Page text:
Getting to the bottom of customer relationship management software

By Guest on 15 October 2015
Getting to the bottom of customer relationship management software

First coined in the 1990s, CRM stands for customer relationship management. In essence, it’s a term to describe the relationship businesses have with their customers. So what is it?

Whether a small business wants to engage with its audience more positively, or a massive corporation is looking to modernise and get a better sense of how it can drive a more personalised customer service experience, it’s a good idea to have a solid CRM strategy.

You might have noticed that so far, we’ve not explained where technology fits into the picture. That’s because to define CRM, you really have to take a step back from IT and understand why CRM integration is essential for businesses and organisations of all shapes and sizes.

Here’s where CRM software comes into the mix. CRM software gives business owners, marketers, sales people and everybody in between, the visibility to see how their customers engage with their business. There tends to be three main aspects to every good piece of CRM software:

  1. Personalisation of customer experience
  2. Creating proactive experiences
  3. Creating predictive customer engagement.

Whether it’s used by a physical or e-commerce retailer, or an enterprise that simply values the feedback of its audience, CRM software adds authenticity to any company. In a world of global organisations and business homogeneity, more than ever, customers want to be treated as people, and not as simple consumers. It’s therefore vital that enterprises can personalise their experience.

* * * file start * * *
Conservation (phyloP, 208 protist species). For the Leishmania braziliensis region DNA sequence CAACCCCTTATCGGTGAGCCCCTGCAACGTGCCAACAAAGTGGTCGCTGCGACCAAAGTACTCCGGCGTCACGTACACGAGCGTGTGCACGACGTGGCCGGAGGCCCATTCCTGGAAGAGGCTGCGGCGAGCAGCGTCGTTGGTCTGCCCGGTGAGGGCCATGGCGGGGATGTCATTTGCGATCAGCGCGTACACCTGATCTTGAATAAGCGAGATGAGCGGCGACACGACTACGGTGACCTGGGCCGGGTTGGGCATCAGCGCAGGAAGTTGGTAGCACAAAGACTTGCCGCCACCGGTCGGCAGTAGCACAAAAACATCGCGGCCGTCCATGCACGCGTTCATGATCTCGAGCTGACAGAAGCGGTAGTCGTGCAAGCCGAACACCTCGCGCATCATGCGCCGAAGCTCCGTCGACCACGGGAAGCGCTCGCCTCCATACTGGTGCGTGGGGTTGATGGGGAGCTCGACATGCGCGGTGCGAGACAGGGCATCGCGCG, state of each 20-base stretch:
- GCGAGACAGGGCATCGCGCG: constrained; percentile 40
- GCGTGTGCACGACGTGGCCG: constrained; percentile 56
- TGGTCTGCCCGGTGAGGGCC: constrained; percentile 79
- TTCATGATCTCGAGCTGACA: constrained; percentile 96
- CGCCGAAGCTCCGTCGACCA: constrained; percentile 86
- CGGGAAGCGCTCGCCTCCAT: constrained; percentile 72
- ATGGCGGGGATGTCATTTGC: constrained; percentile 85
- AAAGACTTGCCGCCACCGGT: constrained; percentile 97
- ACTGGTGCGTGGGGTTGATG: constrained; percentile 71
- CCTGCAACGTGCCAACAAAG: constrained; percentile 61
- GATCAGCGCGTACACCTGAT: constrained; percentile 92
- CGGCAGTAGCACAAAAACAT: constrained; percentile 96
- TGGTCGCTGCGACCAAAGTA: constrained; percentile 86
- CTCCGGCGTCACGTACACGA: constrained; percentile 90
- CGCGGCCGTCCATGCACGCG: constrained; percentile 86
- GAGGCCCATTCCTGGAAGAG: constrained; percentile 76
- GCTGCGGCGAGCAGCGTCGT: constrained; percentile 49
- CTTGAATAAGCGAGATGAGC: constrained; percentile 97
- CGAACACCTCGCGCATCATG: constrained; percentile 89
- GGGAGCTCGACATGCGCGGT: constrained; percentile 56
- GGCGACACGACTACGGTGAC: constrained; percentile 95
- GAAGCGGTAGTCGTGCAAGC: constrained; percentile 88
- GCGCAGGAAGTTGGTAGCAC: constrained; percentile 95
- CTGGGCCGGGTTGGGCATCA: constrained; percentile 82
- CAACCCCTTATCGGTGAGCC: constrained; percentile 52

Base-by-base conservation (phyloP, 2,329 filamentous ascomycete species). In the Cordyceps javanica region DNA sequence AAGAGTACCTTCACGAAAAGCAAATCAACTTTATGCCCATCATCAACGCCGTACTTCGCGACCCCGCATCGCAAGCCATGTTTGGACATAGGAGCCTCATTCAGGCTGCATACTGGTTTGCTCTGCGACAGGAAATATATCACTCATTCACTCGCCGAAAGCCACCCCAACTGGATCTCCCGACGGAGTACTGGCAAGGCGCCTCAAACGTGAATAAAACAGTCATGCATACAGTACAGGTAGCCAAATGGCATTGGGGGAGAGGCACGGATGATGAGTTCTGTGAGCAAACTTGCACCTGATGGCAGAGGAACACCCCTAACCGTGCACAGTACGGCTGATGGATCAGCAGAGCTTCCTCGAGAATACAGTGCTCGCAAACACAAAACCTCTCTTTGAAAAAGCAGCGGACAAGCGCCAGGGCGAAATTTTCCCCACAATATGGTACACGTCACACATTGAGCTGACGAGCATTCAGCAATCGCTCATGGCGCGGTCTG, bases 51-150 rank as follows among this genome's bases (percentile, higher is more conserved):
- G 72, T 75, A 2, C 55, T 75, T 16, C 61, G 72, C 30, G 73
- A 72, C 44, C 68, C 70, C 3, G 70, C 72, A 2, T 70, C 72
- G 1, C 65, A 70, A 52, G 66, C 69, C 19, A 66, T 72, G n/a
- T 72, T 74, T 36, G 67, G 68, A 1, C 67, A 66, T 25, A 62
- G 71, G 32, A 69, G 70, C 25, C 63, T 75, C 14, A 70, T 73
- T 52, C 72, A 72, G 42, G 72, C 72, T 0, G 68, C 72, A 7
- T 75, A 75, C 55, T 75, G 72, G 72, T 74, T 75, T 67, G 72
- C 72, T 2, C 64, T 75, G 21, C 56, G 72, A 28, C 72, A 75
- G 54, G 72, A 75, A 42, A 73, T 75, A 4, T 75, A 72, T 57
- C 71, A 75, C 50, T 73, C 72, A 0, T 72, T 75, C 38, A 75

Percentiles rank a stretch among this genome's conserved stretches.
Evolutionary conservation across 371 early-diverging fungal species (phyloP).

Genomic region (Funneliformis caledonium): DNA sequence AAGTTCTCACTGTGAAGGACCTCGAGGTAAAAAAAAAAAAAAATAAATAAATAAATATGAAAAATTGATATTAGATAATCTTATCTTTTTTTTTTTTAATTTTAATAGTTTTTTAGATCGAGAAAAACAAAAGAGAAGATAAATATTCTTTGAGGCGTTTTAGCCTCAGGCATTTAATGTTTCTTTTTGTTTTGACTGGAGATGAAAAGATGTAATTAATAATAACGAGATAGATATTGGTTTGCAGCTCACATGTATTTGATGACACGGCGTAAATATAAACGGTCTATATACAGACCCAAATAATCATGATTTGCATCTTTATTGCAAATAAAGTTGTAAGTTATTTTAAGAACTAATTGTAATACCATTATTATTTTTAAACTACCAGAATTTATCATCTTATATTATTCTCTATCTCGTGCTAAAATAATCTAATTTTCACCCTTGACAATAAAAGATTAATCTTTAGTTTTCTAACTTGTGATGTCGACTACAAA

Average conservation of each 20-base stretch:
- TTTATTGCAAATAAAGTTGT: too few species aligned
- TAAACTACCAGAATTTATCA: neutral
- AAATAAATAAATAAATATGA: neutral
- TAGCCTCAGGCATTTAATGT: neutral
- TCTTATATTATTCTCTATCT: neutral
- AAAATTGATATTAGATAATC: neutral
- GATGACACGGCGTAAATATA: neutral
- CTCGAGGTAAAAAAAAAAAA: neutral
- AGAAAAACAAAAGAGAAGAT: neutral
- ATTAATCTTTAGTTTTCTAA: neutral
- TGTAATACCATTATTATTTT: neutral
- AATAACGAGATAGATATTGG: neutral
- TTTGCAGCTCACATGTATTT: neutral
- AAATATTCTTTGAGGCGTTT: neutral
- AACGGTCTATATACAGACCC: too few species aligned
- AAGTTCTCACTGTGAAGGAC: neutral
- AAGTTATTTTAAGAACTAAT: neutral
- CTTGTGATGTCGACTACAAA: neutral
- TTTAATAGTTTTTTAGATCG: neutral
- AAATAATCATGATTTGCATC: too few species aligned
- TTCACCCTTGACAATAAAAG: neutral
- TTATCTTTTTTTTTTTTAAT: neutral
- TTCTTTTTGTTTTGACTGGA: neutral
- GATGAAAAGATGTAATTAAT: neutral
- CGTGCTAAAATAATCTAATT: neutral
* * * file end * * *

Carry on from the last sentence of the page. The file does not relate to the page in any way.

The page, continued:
Through smart CRM integration, a company can make sure that each one of its customers feels unique. They can engage with them directly on social media, plan a social strategy and really listen to what they have to say. Ultimately, people just want to feel as though they are being listened to, and if CRM software can help companies to do that, it’s bound to improve their experience.

Once a business has engaged with its audience, it’s time to make sure that their next experience is even better. While improving the customer experience is a worthwhile task in and of itself, it’s also one of the best ways to improve sales. After all, happy customers might be more inclined to buy.

What an effective CRM strategy does is find ways to enhance the customer’s experience to boost sales. This happens through improved marketing automation, customer service and sales force automation.

The final pillar of a good CRM system should be data analytics. If a business wants to improve sales through CRM integration, the best way to do so is to predict the behaviour of the customer, ensuring that they have a solution for their every need.

High levels of reactivity can make an organisation seem disorganised, even when reactivity is introduced to make employees appear more attentive to customers’ needs. Instead, if a retailer can use their CRM strategy to predict what their customers will want before they even act, they will have a smoother experience. This should positively impact the retailer’s bottom line.

Although there are plenty of great pieces of CRM software out there in the marketplace, the DynamicsFeed community is really only concerned with Microsoft Dynamics CRM. Dynamics CRM is Microsoft’s premium CRM software. Read this article to find out more about the features in the latest version of Microsoft Dynamics CRM.

Tom Rhodes is the editor of Dynamics Feed

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